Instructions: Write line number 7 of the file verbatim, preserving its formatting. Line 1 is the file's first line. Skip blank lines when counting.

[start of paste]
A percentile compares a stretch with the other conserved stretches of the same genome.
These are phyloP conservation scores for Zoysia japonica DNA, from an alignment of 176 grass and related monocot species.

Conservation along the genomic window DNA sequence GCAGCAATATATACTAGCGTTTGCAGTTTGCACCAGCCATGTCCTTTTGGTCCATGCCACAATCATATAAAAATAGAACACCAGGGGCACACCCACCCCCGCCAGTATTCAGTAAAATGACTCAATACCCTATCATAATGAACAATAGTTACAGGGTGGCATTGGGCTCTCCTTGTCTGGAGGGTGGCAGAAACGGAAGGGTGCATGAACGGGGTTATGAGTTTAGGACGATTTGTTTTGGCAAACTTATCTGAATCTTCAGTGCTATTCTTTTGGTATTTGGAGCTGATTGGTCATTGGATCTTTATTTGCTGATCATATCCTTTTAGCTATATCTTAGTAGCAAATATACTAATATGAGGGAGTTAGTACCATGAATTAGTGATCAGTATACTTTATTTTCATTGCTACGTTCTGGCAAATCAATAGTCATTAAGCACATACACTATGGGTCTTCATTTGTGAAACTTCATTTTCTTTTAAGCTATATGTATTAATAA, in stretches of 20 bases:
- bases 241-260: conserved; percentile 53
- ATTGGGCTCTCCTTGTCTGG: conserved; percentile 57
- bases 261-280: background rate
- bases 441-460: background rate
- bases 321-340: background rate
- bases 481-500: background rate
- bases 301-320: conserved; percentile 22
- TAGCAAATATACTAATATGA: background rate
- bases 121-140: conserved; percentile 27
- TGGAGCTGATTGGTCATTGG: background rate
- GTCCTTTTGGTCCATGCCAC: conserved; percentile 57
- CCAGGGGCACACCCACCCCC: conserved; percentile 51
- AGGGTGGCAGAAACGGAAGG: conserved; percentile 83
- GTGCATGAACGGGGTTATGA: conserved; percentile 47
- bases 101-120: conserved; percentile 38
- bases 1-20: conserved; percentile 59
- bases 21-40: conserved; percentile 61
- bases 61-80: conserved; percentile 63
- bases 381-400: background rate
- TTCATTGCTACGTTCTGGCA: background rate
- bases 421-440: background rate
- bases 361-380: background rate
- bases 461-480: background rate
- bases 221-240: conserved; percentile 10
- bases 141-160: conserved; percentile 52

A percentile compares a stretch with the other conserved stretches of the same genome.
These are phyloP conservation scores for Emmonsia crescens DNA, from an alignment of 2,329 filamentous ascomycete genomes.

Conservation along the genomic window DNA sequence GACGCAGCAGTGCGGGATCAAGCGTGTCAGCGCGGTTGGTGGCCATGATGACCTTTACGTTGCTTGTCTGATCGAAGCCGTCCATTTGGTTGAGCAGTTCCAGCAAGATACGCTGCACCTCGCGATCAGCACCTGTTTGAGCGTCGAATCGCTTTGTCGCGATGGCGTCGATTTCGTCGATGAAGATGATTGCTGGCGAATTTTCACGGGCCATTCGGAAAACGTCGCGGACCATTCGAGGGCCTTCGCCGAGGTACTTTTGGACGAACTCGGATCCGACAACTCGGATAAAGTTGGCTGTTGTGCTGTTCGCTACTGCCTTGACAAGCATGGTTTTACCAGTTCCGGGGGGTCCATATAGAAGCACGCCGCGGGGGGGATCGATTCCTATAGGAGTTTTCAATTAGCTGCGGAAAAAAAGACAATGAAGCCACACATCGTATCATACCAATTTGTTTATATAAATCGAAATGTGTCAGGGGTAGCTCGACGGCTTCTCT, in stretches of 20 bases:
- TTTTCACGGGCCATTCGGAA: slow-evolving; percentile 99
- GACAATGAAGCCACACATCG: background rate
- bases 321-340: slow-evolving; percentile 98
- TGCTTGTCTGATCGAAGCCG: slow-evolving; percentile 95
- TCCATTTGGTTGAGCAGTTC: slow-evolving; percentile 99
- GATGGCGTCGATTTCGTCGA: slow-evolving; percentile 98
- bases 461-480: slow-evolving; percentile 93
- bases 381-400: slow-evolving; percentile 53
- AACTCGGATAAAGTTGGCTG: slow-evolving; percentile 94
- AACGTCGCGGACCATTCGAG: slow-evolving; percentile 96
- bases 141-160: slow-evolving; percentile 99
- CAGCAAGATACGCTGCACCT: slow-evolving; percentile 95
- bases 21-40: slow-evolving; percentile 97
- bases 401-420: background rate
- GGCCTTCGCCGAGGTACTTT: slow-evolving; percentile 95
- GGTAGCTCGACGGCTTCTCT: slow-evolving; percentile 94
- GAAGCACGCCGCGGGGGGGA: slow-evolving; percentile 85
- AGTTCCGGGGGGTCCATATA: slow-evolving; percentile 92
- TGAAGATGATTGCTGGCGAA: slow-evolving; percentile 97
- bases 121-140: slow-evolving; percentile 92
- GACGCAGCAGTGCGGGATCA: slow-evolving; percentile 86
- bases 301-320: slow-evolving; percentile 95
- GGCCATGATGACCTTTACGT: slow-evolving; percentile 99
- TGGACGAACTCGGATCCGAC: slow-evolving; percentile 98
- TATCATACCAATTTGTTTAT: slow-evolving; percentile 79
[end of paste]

- bases 441-460: background rate